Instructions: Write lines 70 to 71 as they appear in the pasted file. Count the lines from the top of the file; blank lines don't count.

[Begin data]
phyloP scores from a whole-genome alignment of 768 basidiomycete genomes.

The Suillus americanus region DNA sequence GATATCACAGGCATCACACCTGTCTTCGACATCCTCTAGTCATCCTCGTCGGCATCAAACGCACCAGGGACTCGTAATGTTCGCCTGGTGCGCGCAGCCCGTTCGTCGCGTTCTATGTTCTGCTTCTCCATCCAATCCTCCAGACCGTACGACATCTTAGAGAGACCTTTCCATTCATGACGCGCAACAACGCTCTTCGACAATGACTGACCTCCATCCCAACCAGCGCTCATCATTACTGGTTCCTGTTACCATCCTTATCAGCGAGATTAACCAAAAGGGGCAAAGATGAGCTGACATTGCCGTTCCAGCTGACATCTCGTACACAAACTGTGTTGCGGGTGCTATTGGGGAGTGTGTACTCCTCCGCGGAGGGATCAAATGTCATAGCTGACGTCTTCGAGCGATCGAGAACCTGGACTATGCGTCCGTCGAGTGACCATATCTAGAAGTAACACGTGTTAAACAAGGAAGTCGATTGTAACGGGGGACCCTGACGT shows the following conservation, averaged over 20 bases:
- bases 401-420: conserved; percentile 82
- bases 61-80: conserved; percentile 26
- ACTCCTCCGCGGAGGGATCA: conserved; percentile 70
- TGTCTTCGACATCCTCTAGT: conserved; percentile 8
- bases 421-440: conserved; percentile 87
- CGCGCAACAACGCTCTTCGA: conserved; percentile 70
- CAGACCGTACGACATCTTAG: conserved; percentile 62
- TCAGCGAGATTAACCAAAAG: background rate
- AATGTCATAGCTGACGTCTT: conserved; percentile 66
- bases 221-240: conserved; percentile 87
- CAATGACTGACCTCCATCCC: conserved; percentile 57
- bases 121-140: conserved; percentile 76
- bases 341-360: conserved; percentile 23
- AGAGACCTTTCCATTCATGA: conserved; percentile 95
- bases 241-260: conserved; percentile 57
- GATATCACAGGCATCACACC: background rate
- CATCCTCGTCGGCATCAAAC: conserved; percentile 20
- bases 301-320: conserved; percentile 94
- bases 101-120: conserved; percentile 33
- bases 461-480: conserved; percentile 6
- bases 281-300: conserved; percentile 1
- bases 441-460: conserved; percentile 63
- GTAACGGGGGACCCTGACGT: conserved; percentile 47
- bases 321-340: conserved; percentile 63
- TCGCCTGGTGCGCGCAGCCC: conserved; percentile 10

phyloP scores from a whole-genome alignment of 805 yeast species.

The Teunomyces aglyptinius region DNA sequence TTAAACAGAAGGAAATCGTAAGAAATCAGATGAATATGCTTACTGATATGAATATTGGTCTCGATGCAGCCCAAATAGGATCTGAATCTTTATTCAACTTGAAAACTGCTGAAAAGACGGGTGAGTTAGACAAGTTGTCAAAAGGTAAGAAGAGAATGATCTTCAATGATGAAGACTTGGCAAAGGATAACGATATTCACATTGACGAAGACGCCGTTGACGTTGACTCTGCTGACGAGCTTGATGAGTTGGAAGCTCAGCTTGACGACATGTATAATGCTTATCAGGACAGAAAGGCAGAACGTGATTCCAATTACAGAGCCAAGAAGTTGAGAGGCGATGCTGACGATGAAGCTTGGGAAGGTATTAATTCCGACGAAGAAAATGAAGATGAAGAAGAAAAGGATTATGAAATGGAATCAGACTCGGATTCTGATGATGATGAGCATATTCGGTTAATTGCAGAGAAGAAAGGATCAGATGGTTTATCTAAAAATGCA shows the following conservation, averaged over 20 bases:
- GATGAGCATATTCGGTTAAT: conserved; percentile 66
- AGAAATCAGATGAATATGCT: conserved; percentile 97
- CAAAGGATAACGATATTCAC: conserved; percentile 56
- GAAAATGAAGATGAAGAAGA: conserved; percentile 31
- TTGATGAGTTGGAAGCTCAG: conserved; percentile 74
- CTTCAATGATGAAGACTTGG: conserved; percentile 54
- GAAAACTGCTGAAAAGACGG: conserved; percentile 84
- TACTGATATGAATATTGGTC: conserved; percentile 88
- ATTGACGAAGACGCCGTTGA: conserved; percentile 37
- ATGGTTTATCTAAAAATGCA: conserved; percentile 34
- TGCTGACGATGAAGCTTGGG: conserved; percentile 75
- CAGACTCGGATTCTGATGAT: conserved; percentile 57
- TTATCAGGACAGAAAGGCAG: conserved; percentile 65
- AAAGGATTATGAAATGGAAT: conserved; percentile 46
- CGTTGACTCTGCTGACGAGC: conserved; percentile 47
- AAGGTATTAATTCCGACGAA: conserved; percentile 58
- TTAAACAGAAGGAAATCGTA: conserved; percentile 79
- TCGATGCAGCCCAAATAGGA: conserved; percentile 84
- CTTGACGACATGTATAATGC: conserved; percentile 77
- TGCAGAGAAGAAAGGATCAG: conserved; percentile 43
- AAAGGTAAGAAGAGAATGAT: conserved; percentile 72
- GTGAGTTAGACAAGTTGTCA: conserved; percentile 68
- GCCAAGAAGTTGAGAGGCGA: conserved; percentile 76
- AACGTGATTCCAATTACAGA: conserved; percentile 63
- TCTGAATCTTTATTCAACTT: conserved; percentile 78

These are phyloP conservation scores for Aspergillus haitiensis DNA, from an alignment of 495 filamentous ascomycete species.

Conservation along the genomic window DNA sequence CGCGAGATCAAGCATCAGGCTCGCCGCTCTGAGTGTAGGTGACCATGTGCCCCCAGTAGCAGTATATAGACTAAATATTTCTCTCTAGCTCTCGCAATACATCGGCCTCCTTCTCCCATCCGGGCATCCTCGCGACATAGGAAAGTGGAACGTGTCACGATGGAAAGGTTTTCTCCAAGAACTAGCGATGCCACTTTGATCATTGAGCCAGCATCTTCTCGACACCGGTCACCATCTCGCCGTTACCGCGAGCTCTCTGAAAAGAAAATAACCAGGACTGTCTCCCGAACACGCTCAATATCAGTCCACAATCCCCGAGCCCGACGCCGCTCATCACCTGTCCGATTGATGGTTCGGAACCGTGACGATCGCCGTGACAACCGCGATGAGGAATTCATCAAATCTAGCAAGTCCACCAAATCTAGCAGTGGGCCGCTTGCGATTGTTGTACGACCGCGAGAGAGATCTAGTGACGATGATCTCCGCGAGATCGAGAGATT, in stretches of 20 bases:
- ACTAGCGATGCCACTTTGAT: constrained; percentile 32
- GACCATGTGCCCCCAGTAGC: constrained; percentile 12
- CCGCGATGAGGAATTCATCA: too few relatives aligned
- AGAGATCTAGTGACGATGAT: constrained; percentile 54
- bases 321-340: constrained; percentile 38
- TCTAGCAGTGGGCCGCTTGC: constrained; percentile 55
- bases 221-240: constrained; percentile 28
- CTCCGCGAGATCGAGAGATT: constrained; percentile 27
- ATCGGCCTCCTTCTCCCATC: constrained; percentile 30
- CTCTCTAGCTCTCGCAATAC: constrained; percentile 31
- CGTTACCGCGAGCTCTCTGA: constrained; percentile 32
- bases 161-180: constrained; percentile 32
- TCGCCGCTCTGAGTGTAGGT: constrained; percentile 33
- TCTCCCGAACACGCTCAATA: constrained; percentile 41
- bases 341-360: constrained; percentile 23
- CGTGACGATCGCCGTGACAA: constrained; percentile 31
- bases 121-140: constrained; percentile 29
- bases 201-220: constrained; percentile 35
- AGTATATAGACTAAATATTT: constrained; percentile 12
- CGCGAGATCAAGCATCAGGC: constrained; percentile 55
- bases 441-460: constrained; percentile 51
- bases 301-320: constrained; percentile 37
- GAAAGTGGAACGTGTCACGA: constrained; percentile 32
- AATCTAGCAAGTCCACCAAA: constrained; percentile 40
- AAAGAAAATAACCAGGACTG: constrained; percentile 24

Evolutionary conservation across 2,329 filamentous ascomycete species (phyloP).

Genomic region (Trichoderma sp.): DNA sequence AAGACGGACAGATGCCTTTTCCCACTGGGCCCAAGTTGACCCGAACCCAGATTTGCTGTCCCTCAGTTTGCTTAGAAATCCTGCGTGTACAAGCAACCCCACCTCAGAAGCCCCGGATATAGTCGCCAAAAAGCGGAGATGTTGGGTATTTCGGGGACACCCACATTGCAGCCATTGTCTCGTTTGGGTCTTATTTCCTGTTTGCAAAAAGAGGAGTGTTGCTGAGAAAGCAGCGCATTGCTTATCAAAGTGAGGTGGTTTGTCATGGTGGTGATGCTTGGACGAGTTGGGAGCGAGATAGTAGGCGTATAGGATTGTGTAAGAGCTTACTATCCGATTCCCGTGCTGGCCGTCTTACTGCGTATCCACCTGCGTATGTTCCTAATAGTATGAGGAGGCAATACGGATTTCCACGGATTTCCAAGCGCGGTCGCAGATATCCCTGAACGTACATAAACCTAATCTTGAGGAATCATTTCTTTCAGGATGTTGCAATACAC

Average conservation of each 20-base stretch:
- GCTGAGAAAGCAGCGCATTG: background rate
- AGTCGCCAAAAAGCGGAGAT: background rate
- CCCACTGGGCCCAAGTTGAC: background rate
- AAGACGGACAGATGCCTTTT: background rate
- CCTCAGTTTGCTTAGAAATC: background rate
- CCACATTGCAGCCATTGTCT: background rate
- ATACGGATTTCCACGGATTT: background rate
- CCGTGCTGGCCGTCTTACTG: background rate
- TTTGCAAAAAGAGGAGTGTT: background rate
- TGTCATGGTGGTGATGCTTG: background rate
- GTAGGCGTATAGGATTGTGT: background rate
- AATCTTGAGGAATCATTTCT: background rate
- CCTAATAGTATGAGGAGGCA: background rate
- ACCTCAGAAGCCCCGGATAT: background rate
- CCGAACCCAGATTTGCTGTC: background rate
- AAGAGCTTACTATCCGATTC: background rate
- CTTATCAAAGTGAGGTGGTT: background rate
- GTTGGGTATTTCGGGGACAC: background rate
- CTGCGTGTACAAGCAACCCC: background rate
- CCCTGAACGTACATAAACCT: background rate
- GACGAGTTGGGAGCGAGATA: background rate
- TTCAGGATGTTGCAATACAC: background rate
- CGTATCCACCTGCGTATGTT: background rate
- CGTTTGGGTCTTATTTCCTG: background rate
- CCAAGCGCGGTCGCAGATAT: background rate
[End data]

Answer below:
- TCTCCCGAACACGCTCAATA: constrained; percentile 41
- bases 341-360: constrained; percentile 23